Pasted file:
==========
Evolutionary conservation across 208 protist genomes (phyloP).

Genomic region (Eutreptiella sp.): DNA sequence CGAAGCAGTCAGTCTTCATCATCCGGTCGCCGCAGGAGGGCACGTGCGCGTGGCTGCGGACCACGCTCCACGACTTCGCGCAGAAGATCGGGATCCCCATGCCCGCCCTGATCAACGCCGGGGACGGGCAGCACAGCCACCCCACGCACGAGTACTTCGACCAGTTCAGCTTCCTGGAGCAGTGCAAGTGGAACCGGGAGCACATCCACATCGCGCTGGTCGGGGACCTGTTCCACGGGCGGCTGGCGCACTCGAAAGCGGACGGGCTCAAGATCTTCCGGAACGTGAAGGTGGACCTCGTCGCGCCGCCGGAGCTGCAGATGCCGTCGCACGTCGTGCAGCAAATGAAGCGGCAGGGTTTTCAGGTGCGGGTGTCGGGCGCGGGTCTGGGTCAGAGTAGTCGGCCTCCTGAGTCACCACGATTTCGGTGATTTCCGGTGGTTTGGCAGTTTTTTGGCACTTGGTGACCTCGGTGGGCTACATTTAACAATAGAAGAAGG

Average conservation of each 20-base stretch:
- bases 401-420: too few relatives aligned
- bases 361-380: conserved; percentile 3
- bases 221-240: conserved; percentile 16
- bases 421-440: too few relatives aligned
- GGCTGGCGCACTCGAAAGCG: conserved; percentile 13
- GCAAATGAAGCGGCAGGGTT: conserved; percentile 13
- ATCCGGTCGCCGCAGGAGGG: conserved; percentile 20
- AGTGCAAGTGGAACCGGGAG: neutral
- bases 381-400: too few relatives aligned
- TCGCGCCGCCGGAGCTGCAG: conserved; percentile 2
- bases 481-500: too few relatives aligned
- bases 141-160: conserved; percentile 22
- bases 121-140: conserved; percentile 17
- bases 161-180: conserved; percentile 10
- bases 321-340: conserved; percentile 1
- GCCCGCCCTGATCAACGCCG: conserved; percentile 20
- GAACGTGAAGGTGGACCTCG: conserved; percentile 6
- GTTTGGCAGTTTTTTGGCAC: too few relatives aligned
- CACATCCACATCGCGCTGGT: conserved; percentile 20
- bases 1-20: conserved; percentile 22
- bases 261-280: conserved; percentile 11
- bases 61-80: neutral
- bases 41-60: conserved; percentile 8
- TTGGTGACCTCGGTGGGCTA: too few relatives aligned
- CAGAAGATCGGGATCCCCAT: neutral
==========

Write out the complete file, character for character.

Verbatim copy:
Evolutionary conservation across 208 protist genomes (phyloP).

Genomic region (Eutreptiella sp.): DNA sequence CGAAGCAGTCAGTCTTCATCATCCGGTCGCCGCAGGAGGGCACGTGCGCGTGGCTGCGGACCACGCTCCACGACTTCGCGCAGAAGATCGGGATCCCCATGCCCGCCCTGATCAACGCCGGGGACGGGCAGCACAGCCACCCCACGCACGAGTACTTCGACCAGTTCAGCTTCCTGGAGCAGTGCAAGTGGAACCGGGAGCACATCCACATCGCGCTGGTCGGGGACCTGTTCCACGGGCGGCTGGCGCACTCGAAAGCGGACGGGCTCAAGATCTTCCGGAACGTGAAGGTGGACCTCGTCGCGCCGCCGGAGCTGCAGATGCCGTCGCACGTCGTGCAGCAAATGAAGCGGCAGGGTTTTCAGGTGCGGGTGTCGGGCGCGGGTCTGGGTCAGAGTAGTCGGCCTCCTGAGTCACCACGATTTCGGTGATTTCCGGTGGTTTGGCAGTTTTTTGGCACTTGGTGACCTCGGTGGGCTACATTTAACAATAGAAGAAGG

Average conservation of each 20-base stretch:
- bases 401-420: too few relatives aligned
- bases 361-380: conserved; percentile 3
- bases 221-240: conserved; percentile 16
- bases 421-440: too few relatives aligned
- GGCTGGCGCACTCGAAAGCG: conserved; percentile 13
- GCAAATGAAGCGGCAGGGTT: conserved; percentile 13
- ATCCGGTCGCCGCAGGAGGG: conserved; percentile 20
- AGTGCAAGTGGAACCGGGAG: neutral
- bases 381-400: too few relatives aligned
- TCGCGCCGCCGGAGCTGCAG: conserved; percentile 2
- bases 481-500: too few relatives aligned
- bases 141-160: conserved; percentile 22
- bases 121-140: conserved; percentile 17
- bases 161-180: conserved; percentile 10
- bases 321-340: conserved; percentile 1
- GCCCGCCCTGATCAACGCCG: conserved; percentile 20
- GAACGTGAAGGTGGACCTCG: conserved; percentile 6
- GTTTGGCAGTTTTTTGGCAC: too few relatives aligned
- CACATCCACATCGCGCTGGT: conserved; percentile 20
- bases 1-20: conserved; percentile 22
- bases 261-280: conserved; percentile 11
- bases 61-80: neutral
- bases 41-60: conserved; percentile 8
- TTGGTGACCTCGGTGGGCTA: too few relatives aligned
- CAGAAGATCGGGATCCCCAT: neutral